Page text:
Airlines are stepping up their fight against airport charges, with a new Australasian group flexing its muscle.

Airlines for Australia and New Zealand (A4ANZ) chiefs are scheduled to meet airport representatives, government departments and ministers later this month to press its case.

The group represents airlines operating on either side of the Tasman. It includes Air New Zealand, Qantas, Jetstar, Virgin Australia and Tigerair. Its chairman, Prof Graeme Samuel, said airports were using their monopoly positions to effectively charge what they like.

"Aeronautical charges are simply imposed and its very difficult to negotiate otherwise. It is essentially because airports are monopolies.''

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Samuel previously served as the chairman of the Australian Competition and Consumer Commission for eight years until 2011.

''My take is that New Zealand has an even lighter regulatory regime than we do in Australia. Airlines are very conscious of every aspect of the consumer experience, from the moment they leave home to the airport, through check-in and through the retail area and to land at the other end, is affected by airport charges.''

Airport charges can be the biggest component of airfares, particularly during the low season when airlines struggle to fill planes, so have to drop prices.

Industry data revealed last week shows airport charges based on return flights on Air New Zealand can range up to $201 on the popular Tasman routes and up to $216 to Fiji.

Samuel said passengers paid for high charges at every step of their journey, including car park charges, surcharges for taxis and retail goods.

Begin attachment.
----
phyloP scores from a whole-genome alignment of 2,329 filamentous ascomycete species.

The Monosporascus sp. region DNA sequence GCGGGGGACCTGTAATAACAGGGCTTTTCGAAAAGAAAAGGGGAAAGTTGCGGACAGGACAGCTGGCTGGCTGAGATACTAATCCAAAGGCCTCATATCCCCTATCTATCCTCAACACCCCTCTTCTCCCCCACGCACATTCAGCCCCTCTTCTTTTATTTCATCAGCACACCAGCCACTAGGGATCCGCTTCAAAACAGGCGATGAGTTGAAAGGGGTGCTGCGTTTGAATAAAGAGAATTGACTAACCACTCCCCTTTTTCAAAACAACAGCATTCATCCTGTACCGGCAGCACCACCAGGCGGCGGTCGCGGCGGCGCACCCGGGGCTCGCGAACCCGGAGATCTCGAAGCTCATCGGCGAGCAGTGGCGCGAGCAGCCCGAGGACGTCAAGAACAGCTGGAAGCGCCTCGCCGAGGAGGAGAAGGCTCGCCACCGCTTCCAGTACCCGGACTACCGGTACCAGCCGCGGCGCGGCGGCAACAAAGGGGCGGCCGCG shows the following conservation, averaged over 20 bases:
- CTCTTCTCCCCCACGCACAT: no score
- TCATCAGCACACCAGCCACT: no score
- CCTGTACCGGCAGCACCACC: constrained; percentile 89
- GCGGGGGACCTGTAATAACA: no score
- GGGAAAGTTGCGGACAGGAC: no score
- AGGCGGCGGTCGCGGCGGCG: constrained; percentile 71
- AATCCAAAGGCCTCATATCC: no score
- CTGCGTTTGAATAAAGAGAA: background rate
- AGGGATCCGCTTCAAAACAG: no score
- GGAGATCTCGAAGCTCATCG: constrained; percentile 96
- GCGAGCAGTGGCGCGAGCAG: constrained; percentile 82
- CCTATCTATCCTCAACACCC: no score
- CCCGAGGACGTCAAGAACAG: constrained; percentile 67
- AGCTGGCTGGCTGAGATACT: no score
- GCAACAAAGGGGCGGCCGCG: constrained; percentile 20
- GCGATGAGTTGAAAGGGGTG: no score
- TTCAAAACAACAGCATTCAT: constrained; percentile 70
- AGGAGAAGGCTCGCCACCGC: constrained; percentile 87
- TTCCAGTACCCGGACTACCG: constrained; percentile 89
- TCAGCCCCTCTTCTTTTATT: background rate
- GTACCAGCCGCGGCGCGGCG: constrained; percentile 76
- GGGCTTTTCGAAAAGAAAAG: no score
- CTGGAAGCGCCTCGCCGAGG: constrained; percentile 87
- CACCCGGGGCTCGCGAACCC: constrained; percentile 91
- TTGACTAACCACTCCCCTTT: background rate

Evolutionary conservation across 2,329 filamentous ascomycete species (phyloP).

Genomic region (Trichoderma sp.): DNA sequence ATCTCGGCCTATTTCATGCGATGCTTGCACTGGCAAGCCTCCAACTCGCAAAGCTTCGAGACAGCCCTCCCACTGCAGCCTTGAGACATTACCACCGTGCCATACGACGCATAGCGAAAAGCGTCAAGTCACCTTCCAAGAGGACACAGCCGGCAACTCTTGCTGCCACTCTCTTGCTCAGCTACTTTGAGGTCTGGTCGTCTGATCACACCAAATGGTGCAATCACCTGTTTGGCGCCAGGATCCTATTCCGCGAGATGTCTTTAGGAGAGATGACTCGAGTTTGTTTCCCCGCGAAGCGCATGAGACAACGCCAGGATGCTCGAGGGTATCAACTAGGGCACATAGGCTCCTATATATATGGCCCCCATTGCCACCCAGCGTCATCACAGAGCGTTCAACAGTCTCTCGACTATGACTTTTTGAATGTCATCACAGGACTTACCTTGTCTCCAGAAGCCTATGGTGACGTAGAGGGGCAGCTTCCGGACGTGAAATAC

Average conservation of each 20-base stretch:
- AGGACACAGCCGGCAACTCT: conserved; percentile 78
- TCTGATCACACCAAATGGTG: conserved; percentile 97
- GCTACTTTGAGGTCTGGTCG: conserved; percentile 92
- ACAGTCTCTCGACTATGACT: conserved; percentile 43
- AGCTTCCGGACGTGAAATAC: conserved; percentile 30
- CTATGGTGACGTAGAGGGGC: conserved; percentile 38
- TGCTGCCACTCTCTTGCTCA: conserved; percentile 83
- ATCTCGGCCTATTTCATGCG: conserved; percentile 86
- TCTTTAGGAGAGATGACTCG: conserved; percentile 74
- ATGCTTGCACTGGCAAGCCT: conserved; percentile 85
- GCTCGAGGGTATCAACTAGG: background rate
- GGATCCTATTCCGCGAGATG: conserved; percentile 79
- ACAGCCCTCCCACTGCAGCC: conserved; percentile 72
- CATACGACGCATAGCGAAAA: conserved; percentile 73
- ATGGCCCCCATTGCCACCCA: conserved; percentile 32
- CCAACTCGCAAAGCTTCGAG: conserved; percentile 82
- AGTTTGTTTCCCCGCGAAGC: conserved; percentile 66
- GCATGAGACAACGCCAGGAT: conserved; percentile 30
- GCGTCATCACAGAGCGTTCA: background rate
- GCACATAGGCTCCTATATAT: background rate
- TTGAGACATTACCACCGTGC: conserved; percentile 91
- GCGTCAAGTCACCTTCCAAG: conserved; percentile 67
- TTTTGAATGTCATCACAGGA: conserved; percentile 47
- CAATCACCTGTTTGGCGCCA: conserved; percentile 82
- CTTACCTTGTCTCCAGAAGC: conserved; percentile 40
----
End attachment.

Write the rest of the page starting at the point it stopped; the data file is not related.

''Your bottle of water costs you a fortune because of rentals imposed by the airport is very high - if they want to get to access to traffic they've got to pay those rentals.''

He said airlines accepted that airports needed to invest in infrastructure but didn't like paying for it in advance of using it.

''If I'm going to rent out the house my tenant is not going to pay rent until they occupy it The airlines in Australia are saying no more pre-funding and I would say the airlines in New Zealand will start saying no more pre-funding.''

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Auckland Airport in June unveiled its plans for new charges during the next five years.

The new fees will be subject to regulatory oversight by the Commerce Commission but airlines have already claimed they are being asked to pay $65m more than they believed was reasonable.

But Auckland Airport says its price path is reasonable.

Chief financial officer Phil Neutze said new aeronautical prices for the 2018-2022 financial years were the result of a year-long consultation process with airlines on investment plans, operations and pricing.

''They are fair and reasonable and they remain only a small fraction of the overall cost of travel. In real terms, average annual international passenger charges will reduce by 1.7 per cent per annum and domestic passenger charges will increase by just 0.8 per cent per annum over the next five years.

It had experienced much stronger growth than expected in 2014, with the number of airlines up 61 per cent in the past 22 months and the total number of passengers up 26 per cent to 19 million a year.

It will spend $1.8 billion on aeronautical infrastructure during he next five years and has plans for a second runway by 2028.

Samuel said the group also wanted to see transtasman travel made easier by making flights more like domestic services. Talks had become snagged in the past by other issues such as common currency.

''Nothing makes more common sense than to breaking down the barriers between New Zealand and Australia.''

Last month A4ANZ announced the appointment of Dr Alison Roberts as its first chief executive.

She has been executive director of policy, advocacy and innovation at the Pharmaceutical Society of Australia, the national professional pharmacist organisation.

In Australia there will be a major review next year by the Productivity Commission into the regulation of airport pricing and service quality.

The ACCC is reported to be looking at how it can get more oversight over airport charges.